Report Fuels the Water Wars

Richard Cano/

Claims that EPA environmental restrictions have caused more fallow land and the loss of jobs in the San Joaquin Valley have been watered down by a new study.

The most recent drought hit California through 2007 to 2009, and was a mild one. The Pacific Institute based in Oakland reports that less than a quarter of water delivery cutbacks to the Valley, primarily to agricultural users in 2009 stemmed from environmental restrictions. The California Water Resources agency denies that.

Instead of  huge losses, the Central Valley’s farmers enjoyed record sales during the water shortage and jobs related to farming in California remained stable.  Average farming revenues during the drought went up 28% in Kern County compared to 2000, but citrus growers suffered,

It helped that produce prices stayed steady or improved.  Measures such as depleting local groundwater banks, temporary water transfers and fallowing farmland, worked well in the short term. But what if the near-record snowpack in the Sierra and generous rainfall hadn’t happened? And will it happen again?

It really helps to have a villain. Of course, all the sectors of the economy take strong views.  And so do environmentalists. We’re talking jobs, productive farmland, family businesses, poor people being forced to buy bottled water, dessication. These are pocketbook issues.

Environmentalists are hated with a visceral passion and their opponents claim 35K-50K thousand people were put out of work in recent years. The report shows otherwise. Environmentalists contend that some of the 450,00 acres left fallow in the west valley are partially due to toxins in the soil where nothing would grow anyway.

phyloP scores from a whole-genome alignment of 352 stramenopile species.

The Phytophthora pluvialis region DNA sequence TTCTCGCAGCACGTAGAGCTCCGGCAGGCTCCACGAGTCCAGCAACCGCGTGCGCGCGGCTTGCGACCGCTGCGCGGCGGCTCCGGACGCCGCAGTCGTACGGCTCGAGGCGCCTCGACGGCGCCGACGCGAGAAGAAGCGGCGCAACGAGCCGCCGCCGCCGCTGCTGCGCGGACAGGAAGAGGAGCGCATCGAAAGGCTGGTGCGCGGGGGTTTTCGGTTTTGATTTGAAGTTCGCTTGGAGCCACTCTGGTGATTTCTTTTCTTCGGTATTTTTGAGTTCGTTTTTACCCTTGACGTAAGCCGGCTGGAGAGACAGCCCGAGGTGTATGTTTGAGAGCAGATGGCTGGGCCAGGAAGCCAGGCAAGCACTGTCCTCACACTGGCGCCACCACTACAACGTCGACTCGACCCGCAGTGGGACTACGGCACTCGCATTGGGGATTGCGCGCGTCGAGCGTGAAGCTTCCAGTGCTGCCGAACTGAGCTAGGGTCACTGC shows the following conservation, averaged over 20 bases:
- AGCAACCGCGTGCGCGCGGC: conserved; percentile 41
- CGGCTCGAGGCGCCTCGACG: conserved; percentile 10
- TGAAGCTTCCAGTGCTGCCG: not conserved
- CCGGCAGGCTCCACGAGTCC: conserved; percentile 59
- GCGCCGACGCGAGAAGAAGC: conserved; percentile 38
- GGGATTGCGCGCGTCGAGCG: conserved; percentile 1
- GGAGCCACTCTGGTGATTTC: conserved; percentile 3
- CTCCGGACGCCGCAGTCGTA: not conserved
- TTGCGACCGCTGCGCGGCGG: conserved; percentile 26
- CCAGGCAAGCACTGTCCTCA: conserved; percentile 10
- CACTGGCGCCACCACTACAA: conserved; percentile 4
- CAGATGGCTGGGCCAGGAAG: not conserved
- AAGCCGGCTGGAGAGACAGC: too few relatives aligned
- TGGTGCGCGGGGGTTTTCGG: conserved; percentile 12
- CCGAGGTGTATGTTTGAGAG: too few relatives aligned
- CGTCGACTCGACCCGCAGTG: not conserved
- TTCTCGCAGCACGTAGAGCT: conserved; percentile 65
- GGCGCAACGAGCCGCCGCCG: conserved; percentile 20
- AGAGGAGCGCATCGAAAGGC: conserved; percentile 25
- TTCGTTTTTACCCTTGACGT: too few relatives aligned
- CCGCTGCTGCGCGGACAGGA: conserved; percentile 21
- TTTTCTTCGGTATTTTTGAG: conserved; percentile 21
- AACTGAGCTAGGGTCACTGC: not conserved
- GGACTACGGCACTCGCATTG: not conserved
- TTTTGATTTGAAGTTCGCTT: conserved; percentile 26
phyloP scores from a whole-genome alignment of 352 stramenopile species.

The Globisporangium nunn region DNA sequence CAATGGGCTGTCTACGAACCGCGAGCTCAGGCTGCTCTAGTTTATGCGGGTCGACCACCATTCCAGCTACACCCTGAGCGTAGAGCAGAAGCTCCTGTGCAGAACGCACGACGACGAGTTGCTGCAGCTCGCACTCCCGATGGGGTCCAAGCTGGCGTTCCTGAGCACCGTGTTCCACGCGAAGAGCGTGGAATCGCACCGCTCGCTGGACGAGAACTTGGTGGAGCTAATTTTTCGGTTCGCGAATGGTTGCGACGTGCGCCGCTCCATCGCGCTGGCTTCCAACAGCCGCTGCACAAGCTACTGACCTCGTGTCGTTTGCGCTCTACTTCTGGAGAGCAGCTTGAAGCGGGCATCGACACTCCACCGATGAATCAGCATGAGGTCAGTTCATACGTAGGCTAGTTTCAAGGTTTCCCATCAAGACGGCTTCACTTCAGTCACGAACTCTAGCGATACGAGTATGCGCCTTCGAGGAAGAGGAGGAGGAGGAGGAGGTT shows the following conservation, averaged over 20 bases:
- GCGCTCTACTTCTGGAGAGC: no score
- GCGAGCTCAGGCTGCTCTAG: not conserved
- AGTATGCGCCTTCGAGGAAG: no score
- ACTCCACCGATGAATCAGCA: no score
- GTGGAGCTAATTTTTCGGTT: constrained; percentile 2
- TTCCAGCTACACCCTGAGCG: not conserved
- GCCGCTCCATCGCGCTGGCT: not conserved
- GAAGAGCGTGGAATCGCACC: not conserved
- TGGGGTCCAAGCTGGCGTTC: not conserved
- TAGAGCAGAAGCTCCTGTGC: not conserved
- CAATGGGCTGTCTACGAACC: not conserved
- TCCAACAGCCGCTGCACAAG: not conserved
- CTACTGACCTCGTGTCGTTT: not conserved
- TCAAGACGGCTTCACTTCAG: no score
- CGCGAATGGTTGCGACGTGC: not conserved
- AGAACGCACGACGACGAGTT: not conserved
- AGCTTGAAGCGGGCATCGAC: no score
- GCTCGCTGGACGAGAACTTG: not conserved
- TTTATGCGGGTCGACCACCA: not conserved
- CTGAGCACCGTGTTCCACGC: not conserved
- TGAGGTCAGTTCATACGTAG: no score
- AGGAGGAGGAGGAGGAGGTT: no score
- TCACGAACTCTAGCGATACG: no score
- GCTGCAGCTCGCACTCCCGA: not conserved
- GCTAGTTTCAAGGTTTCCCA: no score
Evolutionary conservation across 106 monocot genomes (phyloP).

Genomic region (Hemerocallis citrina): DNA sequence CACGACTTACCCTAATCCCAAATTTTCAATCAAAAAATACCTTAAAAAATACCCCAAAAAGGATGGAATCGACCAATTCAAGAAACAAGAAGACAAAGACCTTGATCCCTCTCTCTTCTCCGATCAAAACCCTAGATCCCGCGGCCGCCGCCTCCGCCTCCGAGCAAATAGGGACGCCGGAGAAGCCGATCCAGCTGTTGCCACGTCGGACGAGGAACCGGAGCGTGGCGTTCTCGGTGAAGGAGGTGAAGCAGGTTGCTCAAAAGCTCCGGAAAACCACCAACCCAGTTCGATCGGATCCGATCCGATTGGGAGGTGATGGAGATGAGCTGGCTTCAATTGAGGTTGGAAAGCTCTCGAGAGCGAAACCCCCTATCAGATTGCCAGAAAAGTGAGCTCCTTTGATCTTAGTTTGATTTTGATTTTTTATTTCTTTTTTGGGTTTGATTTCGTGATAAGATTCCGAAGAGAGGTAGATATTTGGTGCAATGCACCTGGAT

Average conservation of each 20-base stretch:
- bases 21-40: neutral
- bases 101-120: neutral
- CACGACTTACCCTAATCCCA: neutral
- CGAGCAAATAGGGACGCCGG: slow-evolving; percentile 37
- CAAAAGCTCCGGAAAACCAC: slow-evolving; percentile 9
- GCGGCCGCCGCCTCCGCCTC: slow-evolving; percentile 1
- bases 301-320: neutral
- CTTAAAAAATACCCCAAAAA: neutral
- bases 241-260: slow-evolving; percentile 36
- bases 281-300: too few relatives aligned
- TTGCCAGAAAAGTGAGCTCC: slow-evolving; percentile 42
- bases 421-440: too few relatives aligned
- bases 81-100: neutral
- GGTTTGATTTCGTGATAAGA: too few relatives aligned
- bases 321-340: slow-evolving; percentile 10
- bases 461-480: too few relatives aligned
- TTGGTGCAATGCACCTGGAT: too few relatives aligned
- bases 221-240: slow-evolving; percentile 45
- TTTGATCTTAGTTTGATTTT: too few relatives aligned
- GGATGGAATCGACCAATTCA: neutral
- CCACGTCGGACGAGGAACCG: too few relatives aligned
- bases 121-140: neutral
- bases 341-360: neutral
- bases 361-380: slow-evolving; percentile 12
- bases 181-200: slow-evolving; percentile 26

In the farmer’s view, it’s the draconian measures taken to save the Delta Smelt. Not an attempt to save the entire Delta ecosystem. Water users in Northern California believe Southern California is staging a water grab.

And what about the next drought? Water falls, water flows according to cycles that have not yet been decoded. Nobody knows what’s normal any more. Some say that a technological improvement in the water delivery systems will save us–at enormous expense. Will all the potential gains be wiped out then by the impact of climate change?

One hundred years ago little towns in the Valley settled around lush natural water sources. Then the rivers were dammed. Now it’s an unnatural $20b irrigated empire. The Valley’s explosive growth has caused rivers to run dry, dead fish to clog up the water pumps, and contribute to aquifers that are increasingly polluted–and made a lot of money for the fortunate.

I was warned about trying to write about California’s byzantine water politics. Now I’ve waded in, the huge whirling system of blame has come to fascinate me.  More to come …

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